Having the Passion to Keep Holding On to Your Dream

Sep 9, 2013

Would you hold on to a dream for 40 years?

Hungry for that life message of never, ever give up… and I didn’t.”

Those words came through so eloquently from Diana Nyad.

East Coast evening news broadcasts come on here in Saudi Arabia the following morning. So when I heard this quote, I was having my coffee and scanning email.I immediately stopped and looked up.

Then I heard those most famous words that framed my day and made me refocus. “Never, ever give up!” When I got to work, I printed those words out in 72 point type. When I got home, I placed them strategically throughout the house I live in. Those words rekindled my thought process and put me in another frame of mind.

Harden our resolve — or soften our determination

For 40 years, Diana Nyad held on to a dream the average person would have given up a long time ago. We all chase dreams, but I get a sense that we want to cut the lines and get closer to the front. Ray Kroc, the founder of McDonalds was 52 when he started out with a hamburger stand. Harland Sanders was retired when he sold his famous recipe for Kentucky Fried Chicken..

We all have people that we know that are looking to change careers, but would they hold onto that dream for even five years, let alone 40?

When we get out of college, we march to a different drummer. Degree in hand, we set out on our journey. But as will happen in life, we encounter road blocks, mirages and detours. These obstacles tend to either harden our resolve or soften our determination.

Passion sometimes is a fleeting thing that we have and then we lose. But passion is like a garden; it must always be watered, weeded and tilled. Just having it will not move the needle, so if you have it, what is the next step?

Going with the ultimate passion

I had a young lady that worked with me who started her life’s work as a CPA. She came to us from consulting, where she was able to move into the talent side from accounting.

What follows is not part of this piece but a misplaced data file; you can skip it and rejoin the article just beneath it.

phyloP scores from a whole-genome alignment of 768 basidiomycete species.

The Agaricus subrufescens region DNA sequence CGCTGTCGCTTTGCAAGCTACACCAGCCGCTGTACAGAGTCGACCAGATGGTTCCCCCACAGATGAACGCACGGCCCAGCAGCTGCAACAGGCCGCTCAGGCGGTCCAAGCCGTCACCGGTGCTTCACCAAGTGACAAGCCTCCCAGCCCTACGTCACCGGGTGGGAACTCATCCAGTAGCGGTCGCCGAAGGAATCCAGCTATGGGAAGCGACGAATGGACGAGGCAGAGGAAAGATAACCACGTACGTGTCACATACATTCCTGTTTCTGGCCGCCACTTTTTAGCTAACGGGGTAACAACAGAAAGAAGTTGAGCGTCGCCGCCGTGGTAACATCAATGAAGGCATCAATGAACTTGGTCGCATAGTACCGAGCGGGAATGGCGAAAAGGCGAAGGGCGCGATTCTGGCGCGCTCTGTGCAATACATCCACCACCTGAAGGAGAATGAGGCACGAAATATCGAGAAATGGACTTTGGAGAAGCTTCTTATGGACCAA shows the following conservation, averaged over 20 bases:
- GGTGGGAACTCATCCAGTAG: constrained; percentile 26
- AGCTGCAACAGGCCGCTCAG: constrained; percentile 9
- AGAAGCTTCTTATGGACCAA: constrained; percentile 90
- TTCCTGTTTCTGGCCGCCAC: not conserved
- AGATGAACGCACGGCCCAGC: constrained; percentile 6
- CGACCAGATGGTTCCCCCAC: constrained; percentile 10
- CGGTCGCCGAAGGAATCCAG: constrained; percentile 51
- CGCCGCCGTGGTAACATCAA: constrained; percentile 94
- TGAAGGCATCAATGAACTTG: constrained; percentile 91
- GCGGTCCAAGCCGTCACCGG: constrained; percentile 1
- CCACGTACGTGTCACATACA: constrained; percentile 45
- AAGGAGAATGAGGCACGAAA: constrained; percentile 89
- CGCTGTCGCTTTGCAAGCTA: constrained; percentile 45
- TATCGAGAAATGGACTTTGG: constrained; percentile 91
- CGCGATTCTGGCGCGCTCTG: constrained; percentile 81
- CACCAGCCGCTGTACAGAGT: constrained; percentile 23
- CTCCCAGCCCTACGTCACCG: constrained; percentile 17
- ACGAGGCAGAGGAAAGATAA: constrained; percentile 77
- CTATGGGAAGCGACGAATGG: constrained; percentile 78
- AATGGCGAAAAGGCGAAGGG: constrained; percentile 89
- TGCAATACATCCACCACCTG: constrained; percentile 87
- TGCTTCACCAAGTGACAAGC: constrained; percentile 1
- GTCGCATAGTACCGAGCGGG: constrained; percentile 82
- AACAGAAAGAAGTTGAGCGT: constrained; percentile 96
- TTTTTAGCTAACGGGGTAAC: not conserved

She had a passion for career and talent development. Like a lot of people, she chose her career based on the pragmatic thought that there will always be a need for accounting. However once she got into it, she realized that it was just not for her.

Her ultimate passion and dream was to become a career coach and help people navigate the road of finding that career hot spot. She held on to her dream, eventually left corporate, and now Maggie Mistal is, according to CNN, “one of the nation’s best known career coaches.”

Her husband, former management consultant Craig Zabransky, eventually grew tired of being a consultant. He always had a dream to become a travel writer.

Since his work assignments were in Mexico, he decided to start a blog focusing on Mexico. Eventually he too left the grind and today he is one of the worlds best known travel writers focusing on Mexico. They are a couple the exemplifies holding on and never giving up on that dream.

Staying focused

What all this tells us is that we simply cannot give up. Regardless of what we see, put on the blinders and move on. As long as you are alive, anything is possible.

Much of the time, life is like photography; the picture you want is blurred and the solution is to make an adjustment to sharpen the focus. Once you do that, the picture you desire is there.

Yes, that kind of adjustment only takes a few seconds, but in life, the refocus could take years. Diana Nyad spent 40 years trying to get that snapshot. I do not want to even imagine the training that went into that process of sharpening her focus.

The mornings when we wake up and question our sanity is when we have to have to push ourselves just to get out of bed, let alone train to reach our goal.

Success is not overnight

This doesn’t come easy. There is no such thing as overnight success. So many times we have heard that term, but for anyone that is on the journey, we know that kind of thinking is flawed. From the outside looking in, that is the picture that comes out.

Remember Susan Boyle? “Overnight success” was mentioned when she seemingly came out of nowhere and blew everyone away with her singing ability.

Susan was the youngest of eight surviving children, was deprived of oxygen at birth long enough to cause mild brain damage. The physical trauma created learning disabilities for the young girl. But Boyle grew up in a musical family — her father sang, and her mother sang and played the piano — and Susan found comfort in music at an early age.

From that early age until “overnight success,” Susan Boyle was sharpening her focus.

You must persist

I have always said that if success was easy, everybody would be there. But there is lots of pressure that goes along with the search for that success, and nobody ever mentions that part of the equation.

Sometimes the journey can become unbearable, but if we really want that dream to come true, we have to persist. There will always be a price to pay, a price that can be calculated in a lot of different ways — from blood, sweat, tears to time, uncertainty, and a host of other things.

Most people will not be willing to pay that price, but for the ones that do, it is like climbing your own Mount Everest.

Diana, thanks for making all of us reflect of what it means to never give up on your dream.

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